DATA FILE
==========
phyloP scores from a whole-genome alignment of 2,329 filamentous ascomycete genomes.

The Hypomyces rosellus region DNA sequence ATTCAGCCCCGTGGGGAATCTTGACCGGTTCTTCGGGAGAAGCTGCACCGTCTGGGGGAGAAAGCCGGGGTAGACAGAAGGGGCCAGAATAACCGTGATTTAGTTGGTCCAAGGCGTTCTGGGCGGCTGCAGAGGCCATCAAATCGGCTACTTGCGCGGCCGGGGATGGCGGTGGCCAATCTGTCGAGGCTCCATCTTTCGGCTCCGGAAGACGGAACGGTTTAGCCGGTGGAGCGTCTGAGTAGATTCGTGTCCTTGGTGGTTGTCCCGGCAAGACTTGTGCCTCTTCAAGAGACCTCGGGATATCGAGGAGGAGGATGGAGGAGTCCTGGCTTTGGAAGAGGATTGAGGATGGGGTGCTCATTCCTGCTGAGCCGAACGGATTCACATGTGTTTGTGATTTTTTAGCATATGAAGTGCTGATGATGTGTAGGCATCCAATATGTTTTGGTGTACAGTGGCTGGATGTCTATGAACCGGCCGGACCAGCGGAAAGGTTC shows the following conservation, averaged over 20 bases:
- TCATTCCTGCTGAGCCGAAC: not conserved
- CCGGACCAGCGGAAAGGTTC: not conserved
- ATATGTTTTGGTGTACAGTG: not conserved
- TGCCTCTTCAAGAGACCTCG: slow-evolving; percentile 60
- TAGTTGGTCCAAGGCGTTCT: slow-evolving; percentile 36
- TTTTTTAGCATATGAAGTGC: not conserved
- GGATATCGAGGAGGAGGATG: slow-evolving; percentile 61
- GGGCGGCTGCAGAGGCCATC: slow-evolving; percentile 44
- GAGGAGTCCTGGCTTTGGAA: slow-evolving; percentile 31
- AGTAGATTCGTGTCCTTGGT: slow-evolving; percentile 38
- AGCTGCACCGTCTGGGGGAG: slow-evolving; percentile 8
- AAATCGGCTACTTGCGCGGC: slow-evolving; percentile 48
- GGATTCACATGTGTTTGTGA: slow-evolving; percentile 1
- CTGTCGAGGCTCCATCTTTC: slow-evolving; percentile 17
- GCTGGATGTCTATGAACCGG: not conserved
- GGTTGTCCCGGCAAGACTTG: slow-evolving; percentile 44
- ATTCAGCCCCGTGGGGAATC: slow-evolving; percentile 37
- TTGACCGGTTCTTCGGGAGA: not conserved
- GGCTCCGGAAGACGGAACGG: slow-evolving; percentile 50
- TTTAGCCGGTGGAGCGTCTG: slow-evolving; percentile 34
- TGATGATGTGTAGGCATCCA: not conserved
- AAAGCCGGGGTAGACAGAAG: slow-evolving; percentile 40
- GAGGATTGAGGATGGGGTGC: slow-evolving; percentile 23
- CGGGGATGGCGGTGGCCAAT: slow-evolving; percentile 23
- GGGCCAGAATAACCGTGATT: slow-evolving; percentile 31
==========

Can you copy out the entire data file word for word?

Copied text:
phyloP scores from a whole-genome alignment of 2,329 filamentous ascomycete genomes.

The Hypomyces rosellus region DNA sequence ATTCAGCCCCGTGGGGAATCTTGACCGGTTCTTCGGGAGAAGCTGCACCGTCTGGGGGAGAAAGCCGGGGTAGACAGAAGGGGCCAGAATAACCGTGATTTAGTTGGTCCAAGGCGTTCTGGGCGGCTGCAGAGGCCATCAAATCGGCTACTTGCGCGGCCGGGGATGGCGGTGGCCAATCTGTCGAGGCTCCATCTTTCGGCTCCGGAAGACGGAACGGTTTAGCCGGTGGAGCGTCTGAGTAGATTCGTGTCCTTGGTGGTTGTCCCGGCAAGACTTGTGCCTCTTCAAGAGACCTCGGGATATCGAGGAGGAGGATGGAGGAGTCCTGGCTTTGGAAGAGGATTGAGGATGGGGTGCTCATTCCTGCTGAGCCGAACGGATTCACATGTGTTTGTGATTTTTTAGCATATGAAGTGCTGATGATGTGTAGGCATCCAATATGTTTTGGTGTACAGTGGCTGGATGTCTATGAACCGGCCGGACCAGCGGAAAGGTTC shows the following conservation, averaged over 20 bases:
- TCATTCCTGCTGAGCCGAAC: not conserved
- CCGGACCAGCGGAAAGGTTC: not conserved
- ATATGTTTTGGTGTACAGTG: not conserved
- TGCCTCTTCAAGAGACCTCG: slow-evolving; percentile 60
- TAGTTGGTCCAAGGCGTTCT: slow-evolving; percentile 36
- TTTTTTAGCATATGAAGTGC: not conserved
- GGATATCGAGGAGGAGGATG: slow-evolving; percentile 61
- GGGCGGCTGCAGAGGCCATC: slow-evolving; percentile 44
- GAGGAGTCCTGGCTTTGGAA: slow-evolving; percentile 31
- AGTAGATTCGTGTCCTTGGT: slow-evolving; percentile 38
- AGCTGCACCGTCTGGGGGAG: slow-evolving; percentile 8
- AAATCGGCTACTTGCGCGGC: slow-evolving; percentile 48
- GGATTCACATGTGTTTGTGA: slow-evolving; percentile 1
- CTGTCGAGGCTCCATCTTTC: slow-evolving; percentile 17
- GCTGGATGTCTATGAACCGG: not conserved
- GGTTGTCCCGGCAAGACTTG: slow-evolving; percentile 44
- ATTCAGCCCCGTGGGGAATC: slow-evolving; percentile 37
- TTGACCGGTTCTTCGGGAGA: not conserved
- GGCTCCGGAAGACGGAACGG: slow-evolving; percentile 50
- TTTAGCCGGTGGAGCGTCTG: slow-evolving; percentile 34
- TGATGATGTGTAGGCATCCA: not conserved
- AAAGCCGGGGTAGACAGAAG: slow-evolving; percentile 40
- GAGGATTGAGGATGGGGTGC: slow-evolving; percentile 23
- CGGGGATGGCGGTGGCCAAT: slow-evolving; percentile 23
- GGGCCAGAATAACCGTGATT: slow-evolving; percentile 31